Trouble At The Home Office

Reading & Writing

 

This week’s challenge is to create two separate offices in one open-plan flat without damaging the way either of us work. We don’t want to wreck the design integrity or leave cables and peripherals all over the place.

The first idea was to fit a desk where those two sofa units at the front currently sit, but a desk looks ridiculous plonked into the room, and I want to live in a home, not an office. It couldn’t have looked more officey if I’d chucked Pret sandwiches all over the flat surfaces.

Then I thought; all of my storage is in the Cloud and I don’t work from notes (nearly everything is in my head) so I can hot-desk easily. If a second person is required to work at home 3 days a week why have two dedicated desks at all?

Hot-desking sounds easier than it is. The spouse’s work apparently requires an abnormally huge curved screen with a dozen windows open, laptop, second keyboard, mouse, back-up laptop, sidecar & mirroring on iPad, plus paperwork. You can’t just lug that around.

His secret plan for the integration of the workspaces is to nick my office and glass-legged table. I may even have light-heartedly suggested it because I’m not exactly a wolf when it comes to territorial marking. I’m relatively happy switching my lovely iMac for a titchy laptop partly because lately it’s not been possible to comfortably sit at a desk. But that’s changing now, and I’m ready to work again.

Writers are fussy about where they sit because writing a novel is not writing an email, an article or a paper. It requires a peculiar long-term mindset and a lot of calm concentration or you never break inside your world. If I leave a novel alone for 3 days it will require a 2 hour warm-up on the 4th day before I can start. I have not worked on a novel in three months.

 

So, plan 2; I’ll ‘float’ between armchair, table, available flat surface. But that’s not as simple as it sounds. I also use an iPad, which I can sidecar to the laptop. And laptop writing on my actual lap puts the screen too low for me, so I strain forward all the time, hunching.

What I need is something that looks like a breakfast tray and can loom over the side of any chair, like a Victorian school desk but you know, Danish design. Is that too much to ask? Reader, I found one. It arrives tomorrow from Denmark. I already suspect it is too small.

I realise that my attitude, modern though it may seem, is still too old-fashioned. I love the iMac because I play music all day from my library, which is pre-downloaded – nobody does this anymore. I’ve been tethered to the iMac out of sentimentality, not practicality. It’s a nice habit, sitting down in your same chair in the same place every day. Probably the best way to discover new working methods is to force them on yourself, in the same way that our local shops found ingenious solutions for serving during Lockdown.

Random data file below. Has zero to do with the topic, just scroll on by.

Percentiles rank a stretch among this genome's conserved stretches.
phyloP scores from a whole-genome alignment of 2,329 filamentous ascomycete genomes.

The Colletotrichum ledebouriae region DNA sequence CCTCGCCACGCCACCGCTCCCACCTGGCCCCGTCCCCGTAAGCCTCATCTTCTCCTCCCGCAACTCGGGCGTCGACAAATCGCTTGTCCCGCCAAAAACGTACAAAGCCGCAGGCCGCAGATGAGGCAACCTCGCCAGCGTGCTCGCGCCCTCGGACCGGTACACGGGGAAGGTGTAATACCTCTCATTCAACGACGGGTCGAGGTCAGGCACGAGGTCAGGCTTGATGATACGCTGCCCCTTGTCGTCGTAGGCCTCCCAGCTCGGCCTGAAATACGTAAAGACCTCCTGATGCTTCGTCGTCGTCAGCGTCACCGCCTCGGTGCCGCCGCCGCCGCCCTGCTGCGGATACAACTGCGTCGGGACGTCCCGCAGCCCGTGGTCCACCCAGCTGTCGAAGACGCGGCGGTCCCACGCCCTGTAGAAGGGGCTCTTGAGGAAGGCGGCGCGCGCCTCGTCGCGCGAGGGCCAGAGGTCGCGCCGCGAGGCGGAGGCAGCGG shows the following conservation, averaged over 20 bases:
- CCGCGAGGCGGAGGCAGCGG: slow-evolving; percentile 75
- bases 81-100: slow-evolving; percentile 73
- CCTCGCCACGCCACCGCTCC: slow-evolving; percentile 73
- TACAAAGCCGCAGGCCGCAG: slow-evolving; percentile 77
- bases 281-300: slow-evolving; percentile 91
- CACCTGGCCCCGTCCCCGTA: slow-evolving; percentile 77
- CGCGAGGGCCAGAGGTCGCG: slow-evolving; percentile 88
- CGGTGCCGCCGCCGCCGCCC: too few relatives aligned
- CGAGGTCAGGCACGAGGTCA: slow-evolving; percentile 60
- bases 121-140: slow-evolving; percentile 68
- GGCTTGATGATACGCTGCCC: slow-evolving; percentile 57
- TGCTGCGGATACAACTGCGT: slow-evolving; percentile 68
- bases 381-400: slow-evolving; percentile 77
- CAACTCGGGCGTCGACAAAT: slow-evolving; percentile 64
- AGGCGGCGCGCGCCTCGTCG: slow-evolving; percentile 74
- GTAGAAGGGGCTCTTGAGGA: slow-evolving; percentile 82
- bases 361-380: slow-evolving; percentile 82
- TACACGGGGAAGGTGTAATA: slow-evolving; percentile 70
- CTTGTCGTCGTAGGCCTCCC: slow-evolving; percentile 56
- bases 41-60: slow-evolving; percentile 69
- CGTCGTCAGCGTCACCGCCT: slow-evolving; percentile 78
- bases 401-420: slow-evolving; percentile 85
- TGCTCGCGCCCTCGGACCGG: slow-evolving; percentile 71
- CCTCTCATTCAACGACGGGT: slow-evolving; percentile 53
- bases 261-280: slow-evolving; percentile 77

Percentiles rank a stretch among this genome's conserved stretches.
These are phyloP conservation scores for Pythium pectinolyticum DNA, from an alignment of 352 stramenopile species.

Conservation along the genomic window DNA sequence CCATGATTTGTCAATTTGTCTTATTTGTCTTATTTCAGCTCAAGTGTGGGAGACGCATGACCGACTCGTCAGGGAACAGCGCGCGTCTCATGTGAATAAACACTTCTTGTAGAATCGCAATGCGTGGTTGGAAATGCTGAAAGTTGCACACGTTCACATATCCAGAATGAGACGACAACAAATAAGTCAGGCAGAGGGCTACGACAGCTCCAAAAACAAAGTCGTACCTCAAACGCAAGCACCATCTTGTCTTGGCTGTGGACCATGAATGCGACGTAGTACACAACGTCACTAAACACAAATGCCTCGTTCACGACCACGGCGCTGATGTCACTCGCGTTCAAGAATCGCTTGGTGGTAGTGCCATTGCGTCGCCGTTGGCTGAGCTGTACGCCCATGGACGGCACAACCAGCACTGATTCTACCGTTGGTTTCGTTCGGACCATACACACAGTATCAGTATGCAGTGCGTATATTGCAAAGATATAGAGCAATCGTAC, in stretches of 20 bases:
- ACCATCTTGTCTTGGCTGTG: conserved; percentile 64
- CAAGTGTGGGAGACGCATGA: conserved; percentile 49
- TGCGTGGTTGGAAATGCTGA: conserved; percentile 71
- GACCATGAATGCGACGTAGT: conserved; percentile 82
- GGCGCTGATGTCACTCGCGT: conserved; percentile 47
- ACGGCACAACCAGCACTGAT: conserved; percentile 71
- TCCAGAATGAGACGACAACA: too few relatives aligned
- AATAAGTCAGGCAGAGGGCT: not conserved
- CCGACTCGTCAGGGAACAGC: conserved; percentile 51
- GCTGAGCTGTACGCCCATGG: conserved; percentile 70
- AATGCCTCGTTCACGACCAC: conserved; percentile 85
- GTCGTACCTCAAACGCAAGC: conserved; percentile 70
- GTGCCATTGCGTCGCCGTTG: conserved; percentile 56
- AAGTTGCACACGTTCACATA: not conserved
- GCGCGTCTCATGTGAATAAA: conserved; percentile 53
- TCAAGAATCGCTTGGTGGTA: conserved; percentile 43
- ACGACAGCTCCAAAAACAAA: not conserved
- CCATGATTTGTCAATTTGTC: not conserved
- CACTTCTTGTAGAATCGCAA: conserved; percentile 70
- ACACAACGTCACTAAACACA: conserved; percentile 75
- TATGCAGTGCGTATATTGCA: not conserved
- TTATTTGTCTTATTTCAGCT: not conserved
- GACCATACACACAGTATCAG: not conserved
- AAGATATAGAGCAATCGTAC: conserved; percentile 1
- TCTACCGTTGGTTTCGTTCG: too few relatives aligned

So I’ll create a new type of virtual office. But if it doesn’t work, I’m going to take back my space in a way that will make the annexation of the Sudetenland look like bagsying a Benidorm beach chair.

27 comments on “Trouble At The Home Office”

  1. snowy says:

    The trees look nice, not sure about the… er… eclectic range of cushion covers – but you don’t look at them when you are sitting on them.

  2. Bernard says:

    Love the glass-legged table. Can you say where you found it?

  3. Jo W says:

    I do wish you and ‘imself success with sharing a workspace.
    But, in your blog today there is a phrase that gives out the most positive message to all your followers who are wishing you both better and that is “and I’m ready to work again.”
    Says it all.

  4. Peter T says:

    Very happy to hear that work is back on the agenda. Having the energy to worry about desk arrangements is very positive.

    I’ve heard of a veteran motorcyclist who kept his Manx Norton padlocked to the floor in his sitting room, but sidecars…?

  5. Christine says:

    Why don’t you create an office in the second bedroom?

  6. Hemingway used to write standing up and screenwriter Dalton Trumbo (I’m Spartacus !) used a typewriter on a plank across his bath. I think Robert Bloch was kidding when he claimed to hang upside down like a bat to write but maybe he did…………….

  7. Peter T says:

    I find hanging upside down can be good for thinking, possibly because it’s difficult to do much else in that position.

  8. Brian Evans says:

    I am so glad, Mr Admin, that you are sitting up and taking notice.

    Me and ‘im indoors don’t live open plan. Thank goodness. We both have our own study which we can shut ourselves into separately. We bought the house with that in mind. He-opera queen, me George Formby and of that ilk. Never the twain shall meet. Get the picture?

    All my music is still pre downloaded. I didn’t realise it had gone out of fashion! But then I’m a relic from the 1950s.

  9. Helen Martin says:

    Ready for work. Cheers. I will follow this reassignment of space with great interest.

  10. Martin Tolley says:

    As we say – the very best of British working with spouse at home. I have had Mrs T lounging around the house “working from home” for several months, the key activity of which as far as I can see, seems to consist of several hours a day shouting at a computer screen saying “Can you hear me?” over and over and over again! And whilst her fellow workers seem oblivious to all of her entreaties I can’t escape wherever I am in the house. I’ve now shelled out an excessively large wedge of my ill-gotten for a set of noise-canceling headphones, which provide some relief. Unfortunately they also seem to come with a built-in female American accented Android assistant who regularly informs me that my battery is at 30 per cent. But that’s a story for another day.
    Like others here, REALLY glad you’re feeling up to working again.

  11. Jan says:

    This post was probably just an excuse to show us you desk with the brass Cosh lamp once more!
    I really do think though Mr. F that it’s time that you started making a bit of an effort with that desk. Try keeping it TIDY all this clutter is simply unpleasant. And start using a bit of the Mr Sheen to at least keep it ship shape. Might give it a bit of sparkle. You never know.

    Another thing I have recently discovered to move you along on the technology front….I have found now you can get the radio channels through the Sky channels on the telly. This means that instead of having to lug my radio cassette player out of the bedroom into the living room in order to listen to Radio 2. I simply listen via the tv!!! This radio business is ever so good you know. I listen to Steve Wright in the afternoon and Ken Bruce’s pop quiz in the morning. Really like it. Tracks of my years is good.